Psychoacoustic Approach

So if all of these rather different physical phenomena could be considered to be sound, what is sound then? Another way to answer this question is to say: sound is just what we, as humans, hear. Studying sound in this way is called psychoacoustics, although there are some related fields, such as otolaryngology (the study of ears in medicine), which we will look at under this same category. There are probably just as many books about sound which begin with a description of the human ear as with a description of sound waves in air, so let's explore that approach. As with physical acoustics, there is much, much more to be said about psychoacoustics than I will say here.

A scanning electron microscope image of a guinea pig cochlea. In a human, the cochlea is about 9mm (3/8 inch) wide and 5mm (3/16 inch) tall.

Our ear is an exceedingly complex device which we do not yet understand completely. It consists of various membranes and bones that transfer sound into motion within a spiral area filled with fluid, known as the cochlea, named after “snail” in Latin due to its resemblance to a snail shell. This spiral has different diameters, mass, and stiffness, such that different frequencies are emphasized at different points of the spiral. It is lined with about 20,000 sensory cells that resemble tiny hairs, which collectively analyze a sound and translate it into nerve impulses.

In the past, we understood hearing as a fully passive activity. Often, psychoacoustic treatments of sound still present hearing in this way. In this story, the different frequency sensitivities of the cochlea cause different parts of the cochlea to vibrate with different frequencies. In turn, this causes different hair cells to vibrate, which sends impulses on different nerves to our brain, which then interprets the information. Sounds are sorted by frequency and then produce impulses, telling us which frequency nerve was triggered, and giving us a sort of spectrogram of the sound.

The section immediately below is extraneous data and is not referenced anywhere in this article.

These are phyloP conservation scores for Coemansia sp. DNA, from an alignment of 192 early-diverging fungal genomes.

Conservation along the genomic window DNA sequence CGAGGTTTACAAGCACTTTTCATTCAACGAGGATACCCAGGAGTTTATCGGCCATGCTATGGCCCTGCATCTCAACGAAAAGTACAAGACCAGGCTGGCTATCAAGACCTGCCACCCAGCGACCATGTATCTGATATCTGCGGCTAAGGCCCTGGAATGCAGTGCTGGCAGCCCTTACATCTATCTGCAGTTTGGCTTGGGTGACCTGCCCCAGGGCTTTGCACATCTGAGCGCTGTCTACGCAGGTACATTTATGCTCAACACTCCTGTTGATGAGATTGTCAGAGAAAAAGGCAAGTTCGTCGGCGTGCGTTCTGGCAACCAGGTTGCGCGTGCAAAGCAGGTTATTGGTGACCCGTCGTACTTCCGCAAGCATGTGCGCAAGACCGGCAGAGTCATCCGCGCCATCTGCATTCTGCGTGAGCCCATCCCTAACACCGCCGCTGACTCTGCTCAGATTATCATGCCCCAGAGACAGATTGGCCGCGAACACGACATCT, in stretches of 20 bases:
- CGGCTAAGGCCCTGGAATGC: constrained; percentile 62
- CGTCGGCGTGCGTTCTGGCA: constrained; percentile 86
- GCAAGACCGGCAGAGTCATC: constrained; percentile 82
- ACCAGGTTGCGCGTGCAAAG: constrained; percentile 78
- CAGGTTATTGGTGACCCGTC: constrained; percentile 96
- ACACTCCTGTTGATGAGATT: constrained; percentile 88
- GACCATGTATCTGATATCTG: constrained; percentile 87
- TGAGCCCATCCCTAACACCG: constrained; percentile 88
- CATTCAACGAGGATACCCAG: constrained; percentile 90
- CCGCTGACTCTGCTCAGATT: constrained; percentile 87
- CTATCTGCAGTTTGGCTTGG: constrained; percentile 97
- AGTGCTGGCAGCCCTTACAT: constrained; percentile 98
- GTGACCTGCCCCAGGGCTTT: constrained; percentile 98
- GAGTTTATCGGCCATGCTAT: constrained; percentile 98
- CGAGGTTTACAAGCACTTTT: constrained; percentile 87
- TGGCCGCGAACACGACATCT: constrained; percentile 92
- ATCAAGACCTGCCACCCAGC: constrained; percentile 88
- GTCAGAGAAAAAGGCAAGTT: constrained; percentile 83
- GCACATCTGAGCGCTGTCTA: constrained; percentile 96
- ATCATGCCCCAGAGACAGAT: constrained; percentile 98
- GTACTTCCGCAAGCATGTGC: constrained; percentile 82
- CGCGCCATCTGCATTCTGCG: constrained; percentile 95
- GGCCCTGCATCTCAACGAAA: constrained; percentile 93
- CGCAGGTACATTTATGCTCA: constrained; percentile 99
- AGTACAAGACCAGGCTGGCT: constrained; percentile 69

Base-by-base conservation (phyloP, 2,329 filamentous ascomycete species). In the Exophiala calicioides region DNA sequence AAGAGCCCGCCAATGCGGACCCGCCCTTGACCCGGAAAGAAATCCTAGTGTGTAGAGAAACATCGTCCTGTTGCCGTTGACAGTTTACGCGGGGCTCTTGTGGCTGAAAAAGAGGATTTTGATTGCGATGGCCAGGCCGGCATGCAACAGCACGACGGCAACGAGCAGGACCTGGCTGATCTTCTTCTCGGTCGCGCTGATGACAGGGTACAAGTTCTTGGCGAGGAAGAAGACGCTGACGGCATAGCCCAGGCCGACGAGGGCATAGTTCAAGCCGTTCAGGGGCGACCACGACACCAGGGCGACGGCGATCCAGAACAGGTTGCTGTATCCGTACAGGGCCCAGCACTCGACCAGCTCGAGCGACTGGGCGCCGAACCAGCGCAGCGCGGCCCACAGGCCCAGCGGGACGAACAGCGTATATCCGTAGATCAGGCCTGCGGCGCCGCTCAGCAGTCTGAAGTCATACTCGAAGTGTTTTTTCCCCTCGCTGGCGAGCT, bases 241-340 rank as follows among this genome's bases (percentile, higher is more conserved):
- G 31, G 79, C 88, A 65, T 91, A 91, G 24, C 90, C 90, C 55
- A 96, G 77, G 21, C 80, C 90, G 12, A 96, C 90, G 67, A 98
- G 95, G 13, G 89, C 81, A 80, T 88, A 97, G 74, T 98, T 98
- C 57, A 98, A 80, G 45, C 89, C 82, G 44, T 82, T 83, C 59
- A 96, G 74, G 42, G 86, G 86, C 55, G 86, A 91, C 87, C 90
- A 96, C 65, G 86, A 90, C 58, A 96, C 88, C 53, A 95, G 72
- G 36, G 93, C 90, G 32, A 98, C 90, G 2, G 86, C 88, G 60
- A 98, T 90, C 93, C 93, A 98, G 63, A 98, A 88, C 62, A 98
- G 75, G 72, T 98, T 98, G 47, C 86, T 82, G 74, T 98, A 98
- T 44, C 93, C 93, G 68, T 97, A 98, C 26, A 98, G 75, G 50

An interior view of the cochlea, with a view of the outer hair cells (top 3 rows) and inner hair cells (bottom row).

Despite how often it is repeated, this story has been fishy for a long time. There have been many psychoacoustic experiments with participants listening to sounds at two frequencies and seeing whether they could tell them apart. These experiments discovered to a high degree of confidence that our discrimination between two different frequencies is incredibly good. So much so that it is an open question whether our hearing or the way our brain interprets what we hear is the limiting factor for these tests. The trouble is that the model of the ear as a passive device has very wide frequency bands, and this would lead us to think that we were incredibly bad at discriminating between several nearby frequencies.

Something else must be happening. It turns out that the ear is not just sitting there; it's doing things to selectively amplify particular frequencies, with feedback from the brain. While the idea of the ear as an active device was proposed as early as the 1940s, this was not verified until the 1960s, and not really explained until the last 20 years. We are still working on that explanation, but it goes roughly as follows:

A detailed view of the hair cells. The v shaped cells on the bottom are the outer hair cells, responsible for frequency selective amplification. The top row of cells are the inner hair cells, which sense the sound that the outer hair cells select and amplify.